transaction blog
Jun 1, 2017 • 13 min read

Transactional memcpy() and Resource Privatization

So far we have implemented a simple transaction manager that loads and stores values in shared memory locations. These load and store operations copy values in and out of the transactional context. In this blog post we’re going to implement direct access to the shared memory. We also lay the foundation for operations besides memory access, such as function calls.

For our transaction manager, we created an implementation that loads and stores values by copying them in and out of the transaction context. The interface is shown below.

void
load(uintptr_t addr, void* buf, size_t siz);

void
store(uintptr_t addr, const void* buf, size_t siz);

The function load() takes an address in main memory and copies siz bytes into a transaction-local buffer. The function store() does a similar thing by copying siz bytes from the transactional buffer to an arbitrary address in memory.

This interface is good for most use cases, but sometimes we need access to the actual shared resource. When we acquire a resource for direct access, it becomes part of the transaction’s private context. We call this privatization.1

Why Privatize Resources?

Imaging we have a non-transactional function that takes a memory location for it’s arguments, let’s say memcpy(). If we what to call memcpy() from within a transaction, we require an implementation that can handle transactional memory.

Here’s a very simple implementation based on the load and store primitives we’ve developed so far.

void*
memcpy_tx(void* dst, const void* src, size_t siz)
{
    uint8_t* dst8 = dst;
    const uint8_t* src8 = src;

    while (siz) {

        uint8_t value;

        load(src8, &value, 1);
        store(dst8, &value, 1);

        ++src8;
        ++dst8;
        --siz;
    }

    return dst;
}

This function transactionally loads a byte from the source memory, and transactionally stores it in the destination memory. We could optimize the implementation by loading and storing memory words instead of bytes, but the fundamental problem is that the intermediate value exists in the first place.

To get around this limitation we have to add privatization to our transaction manager.

Privatizing Memory

In these blog posts, we usually start with the implementation of a new feature and then work our way outwards to the interface. This time let’s start with the interface and look at the implementation afterwards.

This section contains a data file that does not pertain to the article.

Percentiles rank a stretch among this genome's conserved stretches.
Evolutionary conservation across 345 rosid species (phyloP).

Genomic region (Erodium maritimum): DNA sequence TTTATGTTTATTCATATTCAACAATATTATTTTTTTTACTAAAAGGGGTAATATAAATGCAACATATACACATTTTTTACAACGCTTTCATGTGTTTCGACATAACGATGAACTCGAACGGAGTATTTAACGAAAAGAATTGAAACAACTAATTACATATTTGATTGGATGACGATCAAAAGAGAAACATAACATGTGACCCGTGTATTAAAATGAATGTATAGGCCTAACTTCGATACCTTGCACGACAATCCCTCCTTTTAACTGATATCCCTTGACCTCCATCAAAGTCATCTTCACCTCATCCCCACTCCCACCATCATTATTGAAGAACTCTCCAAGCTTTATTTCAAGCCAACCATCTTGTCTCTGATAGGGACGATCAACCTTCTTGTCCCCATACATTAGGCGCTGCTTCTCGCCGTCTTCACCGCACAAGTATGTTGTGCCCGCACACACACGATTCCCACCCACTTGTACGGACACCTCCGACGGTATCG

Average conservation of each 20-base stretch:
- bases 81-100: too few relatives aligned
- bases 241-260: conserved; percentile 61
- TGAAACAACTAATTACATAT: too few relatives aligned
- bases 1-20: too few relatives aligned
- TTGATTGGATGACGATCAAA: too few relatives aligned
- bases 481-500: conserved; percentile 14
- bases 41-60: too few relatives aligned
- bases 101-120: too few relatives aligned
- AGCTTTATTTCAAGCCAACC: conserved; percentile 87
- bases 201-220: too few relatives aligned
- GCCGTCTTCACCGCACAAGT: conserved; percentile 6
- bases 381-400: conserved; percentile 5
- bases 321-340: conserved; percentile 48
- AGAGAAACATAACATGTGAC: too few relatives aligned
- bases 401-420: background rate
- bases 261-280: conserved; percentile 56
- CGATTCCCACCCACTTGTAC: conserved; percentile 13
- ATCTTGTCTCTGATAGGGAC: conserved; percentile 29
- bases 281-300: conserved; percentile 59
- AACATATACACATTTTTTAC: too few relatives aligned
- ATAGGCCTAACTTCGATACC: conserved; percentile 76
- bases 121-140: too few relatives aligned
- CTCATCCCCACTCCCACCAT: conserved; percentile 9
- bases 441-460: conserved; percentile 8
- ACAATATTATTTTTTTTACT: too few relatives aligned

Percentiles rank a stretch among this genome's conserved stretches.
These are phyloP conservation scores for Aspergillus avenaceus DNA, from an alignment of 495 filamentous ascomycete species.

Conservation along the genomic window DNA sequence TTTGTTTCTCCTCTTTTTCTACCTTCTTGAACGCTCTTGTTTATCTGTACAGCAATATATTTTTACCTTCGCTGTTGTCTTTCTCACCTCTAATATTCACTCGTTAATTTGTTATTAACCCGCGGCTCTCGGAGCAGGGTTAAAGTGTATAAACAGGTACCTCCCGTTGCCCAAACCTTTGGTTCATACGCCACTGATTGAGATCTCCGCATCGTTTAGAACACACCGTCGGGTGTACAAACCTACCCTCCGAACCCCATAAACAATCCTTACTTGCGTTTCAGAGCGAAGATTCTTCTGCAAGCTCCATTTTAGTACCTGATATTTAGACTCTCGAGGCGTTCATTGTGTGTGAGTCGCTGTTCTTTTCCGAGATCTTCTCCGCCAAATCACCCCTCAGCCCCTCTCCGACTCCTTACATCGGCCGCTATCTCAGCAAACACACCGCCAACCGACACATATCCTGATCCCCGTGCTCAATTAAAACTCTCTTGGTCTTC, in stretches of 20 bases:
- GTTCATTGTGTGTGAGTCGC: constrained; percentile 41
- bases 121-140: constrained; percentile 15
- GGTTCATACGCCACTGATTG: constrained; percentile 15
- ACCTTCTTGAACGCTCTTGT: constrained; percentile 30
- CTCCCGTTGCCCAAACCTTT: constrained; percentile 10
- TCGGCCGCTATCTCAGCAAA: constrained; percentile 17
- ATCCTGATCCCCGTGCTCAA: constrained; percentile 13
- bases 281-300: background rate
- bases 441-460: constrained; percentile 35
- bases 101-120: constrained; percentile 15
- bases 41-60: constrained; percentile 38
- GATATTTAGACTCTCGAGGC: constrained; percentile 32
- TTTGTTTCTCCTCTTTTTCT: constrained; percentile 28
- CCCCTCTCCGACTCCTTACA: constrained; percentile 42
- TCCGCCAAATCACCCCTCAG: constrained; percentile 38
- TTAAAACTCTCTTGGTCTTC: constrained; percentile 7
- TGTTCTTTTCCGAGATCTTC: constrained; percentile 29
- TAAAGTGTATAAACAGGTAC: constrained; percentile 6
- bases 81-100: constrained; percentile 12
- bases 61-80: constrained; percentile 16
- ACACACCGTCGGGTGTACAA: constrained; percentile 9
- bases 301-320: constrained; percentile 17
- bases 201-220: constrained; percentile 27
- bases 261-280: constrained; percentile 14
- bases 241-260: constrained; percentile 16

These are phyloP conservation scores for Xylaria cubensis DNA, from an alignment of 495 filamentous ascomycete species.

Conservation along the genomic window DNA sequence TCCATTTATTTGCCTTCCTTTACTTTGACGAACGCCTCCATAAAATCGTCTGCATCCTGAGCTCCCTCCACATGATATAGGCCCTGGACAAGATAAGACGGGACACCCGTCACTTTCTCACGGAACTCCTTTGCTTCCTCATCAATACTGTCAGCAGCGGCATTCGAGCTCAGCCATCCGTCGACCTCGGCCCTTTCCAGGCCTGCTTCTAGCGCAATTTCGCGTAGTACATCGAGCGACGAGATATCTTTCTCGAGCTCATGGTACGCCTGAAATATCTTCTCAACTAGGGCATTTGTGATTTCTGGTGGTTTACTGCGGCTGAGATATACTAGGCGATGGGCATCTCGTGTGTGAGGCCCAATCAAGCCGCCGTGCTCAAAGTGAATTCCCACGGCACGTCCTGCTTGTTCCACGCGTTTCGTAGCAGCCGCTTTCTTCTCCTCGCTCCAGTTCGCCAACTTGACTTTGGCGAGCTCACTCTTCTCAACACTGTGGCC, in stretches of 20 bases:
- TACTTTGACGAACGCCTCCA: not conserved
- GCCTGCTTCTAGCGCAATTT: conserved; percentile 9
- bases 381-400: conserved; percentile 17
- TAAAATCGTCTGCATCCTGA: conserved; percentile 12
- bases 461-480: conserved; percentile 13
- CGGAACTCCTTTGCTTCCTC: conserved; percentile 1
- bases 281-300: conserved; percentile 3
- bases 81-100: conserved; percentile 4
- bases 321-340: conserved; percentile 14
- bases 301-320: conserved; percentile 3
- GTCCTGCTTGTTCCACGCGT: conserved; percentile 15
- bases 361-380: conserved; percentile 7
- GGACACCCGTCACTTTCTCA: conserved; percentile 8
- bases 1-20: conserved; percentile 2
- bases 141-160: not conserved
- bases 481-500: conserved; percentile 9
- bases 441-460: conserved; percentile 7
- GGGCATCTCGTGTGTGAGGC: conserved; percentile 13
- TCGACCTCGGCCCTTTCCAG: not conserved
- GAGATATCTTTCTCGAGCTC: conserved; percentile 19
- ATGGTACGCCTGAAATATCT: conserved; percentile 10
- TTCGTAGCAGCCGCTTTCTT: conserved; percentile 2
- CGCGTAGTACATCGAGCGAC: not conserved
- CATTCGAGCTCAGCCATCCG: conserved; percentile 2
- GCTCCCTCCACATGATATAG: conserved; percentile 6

privatize(uintptr_t addr, size_t siz, bool load, bool, store);

This looks similar to the load() and store() function we already have, doesn’t it? The privatize() function takes the first address of a memory buffer and the buffer’s length. This is the memory that will be privatized. The load and store arguments tell the transaction manager whether we want to load or store or both.

Using this interface, we can re-implement memcpy_tx().

void*
memcpy_tx(void* dst, const void* src, size_t siz)
{
    privatize(dst, siz, false, true);
    privatize(src, siz, true, false);

    return memcpy(dst, src, siz);
}

Here we first privatize dst for storing, then privatize src for loading. At this point the transaction owns both buffers. Finally we execute a plain memcpy().

Not only does the new implementation look much nicer, it has a number of advantages.

Implementing Memory Privatization

Let’s take a look at the implementation of privatize(), especially how we provide direct access to memory. Let’s first add a flags field back to the resource structure.

struct resource {
    uintptr_t       base;
    uint8_t         local_value[RESOURCE_NBYTES];
    uint8_t         local_bits;
    uint8_t         flags;
    pthread_t       owner;
    pthread_mutex_t lock;
};

Loading is the same as it was before. When we privatize for loading the transaction acquires the memory resource. The load() function would return a copy of the value, but after privatizing we can just read it directly.

Storing is different than before. So far storing worked by storing to a transaction-local buffer and later copying the content of this buffer to the shared memory during a commit. We can call this a write-back scheme, because we first keep a local copy and later write its content back to the global memory location.

When privatizing for store operations the transaction also acquires the memory. The difference to regular store() calls is that for privatizations, we require what we can call a write-through scheme. During the transaction’s execution, we directly write through to the shared memory.

This means that when the transaction commits, the shared values are already updated. For a rollback we have to restore the old value. Here’s an implementation of privatize().

void
privatize(uintptr_t addr, size_t siz, bool load, bool store)
{
    while (siz) {

        struct resource* res = acquire_resource(addr & BASE_BITMASK);
        if (!res) {
            tm_restart();
        }

        unsigned long index = addr & RESOURCE_BITMASK;
        unsigned long bits = 1ul << index;

        uint8_t* beg = arraybeg(res->local_value) + index;
        uint8_t* end = arrayend(res->local_value);

        while (siz && (beg < end)) {